Some of the most entertaining passages I can call to mind relating to Bismarck are found in Dr. Moritz Busch's "Bismarck in the Franco-German War"; but in this article I shall in the main confine myself to paragraphs dealing with the Iron Chancellor's favourite food. What sound common sense is in the following:

When the roast came in the chief asked, "Is it horse?" One of us at table said, "No, it is beef." He rejoined it was very odd that people would not eat horseflesh unless they are forced to do so, like the people inside Paris, who will soon have nothing else left. The reason, perhaps, is that the horse seems to come nearer to us than any other animal. When he is riding the man is almost one with the horse. It is nearest us in intelligence. It is the same thing with the dog. Dog-flesh must taste well enough, but we never eat it. One of the gentlemen expressed himself unfavourably, and another said a word for dog-steaks. The chief went on with his parable. The liker anything is to us the less can we eat it. It must be very loathsome to have to eat monkeys, which have hands so like men! Somebody reminded him that the South American savages ate monkeys, and then he began to talk of cannibals. "Yes," he said, "but that must have been commenced at first through hunger, and I believe I have read that they prefer women, who are, at least, not of their own sex. Man really does not care for the food of many animals-savage brutes, for instance, like lions and wolves. To be sure he likes bears, but they live rather on vegetable than animal food. I can't eat a bit of a fowl that takes on fat-not even its eggs."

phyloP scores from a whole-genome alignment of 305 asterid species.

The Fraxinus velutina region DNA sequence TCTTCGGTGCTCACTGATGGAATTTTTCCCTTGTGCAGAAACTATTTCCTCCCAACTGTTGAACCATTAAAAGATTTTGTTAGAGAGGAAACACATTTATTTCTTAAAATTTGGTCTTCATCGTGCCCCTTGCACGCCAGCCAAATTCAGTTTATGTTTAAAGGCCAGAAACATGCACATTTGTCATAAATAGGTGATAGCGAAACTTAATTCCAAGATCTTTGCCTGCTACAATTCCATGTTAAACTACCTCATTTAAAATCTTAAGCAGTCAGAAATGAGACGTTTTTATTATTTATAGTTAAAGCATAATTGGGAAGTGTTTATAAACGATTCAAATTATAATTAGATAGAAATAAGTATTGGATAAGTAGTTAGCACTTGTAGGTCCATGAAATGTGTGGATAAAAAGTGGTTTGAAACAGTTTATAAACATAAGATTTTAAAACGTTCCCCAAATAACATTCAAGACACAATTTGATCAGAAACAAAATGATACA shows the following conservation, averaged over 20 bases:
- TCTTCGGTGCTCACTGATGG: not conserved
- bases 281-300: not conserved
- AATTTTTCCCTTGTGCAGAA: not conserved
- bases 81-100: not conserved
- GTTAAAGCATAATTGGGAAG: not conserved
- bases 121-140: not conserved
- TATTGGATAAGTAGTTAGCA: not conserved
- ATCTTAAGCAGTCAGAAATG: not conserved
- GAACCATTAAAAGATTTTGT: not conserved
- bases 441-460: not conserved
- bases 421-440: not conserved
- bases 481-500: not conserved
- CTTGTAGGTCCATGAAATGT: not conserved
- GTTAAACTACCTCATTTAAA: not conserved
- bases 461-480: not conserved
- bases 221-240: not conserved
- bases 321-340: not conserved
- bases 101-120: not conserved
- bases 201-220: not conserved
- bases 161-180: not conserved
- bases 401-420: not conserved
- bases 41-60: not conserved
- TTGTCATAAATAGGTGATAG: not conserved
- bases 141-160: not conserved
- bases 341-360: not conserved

Again, this passage describing Bismarck's habits: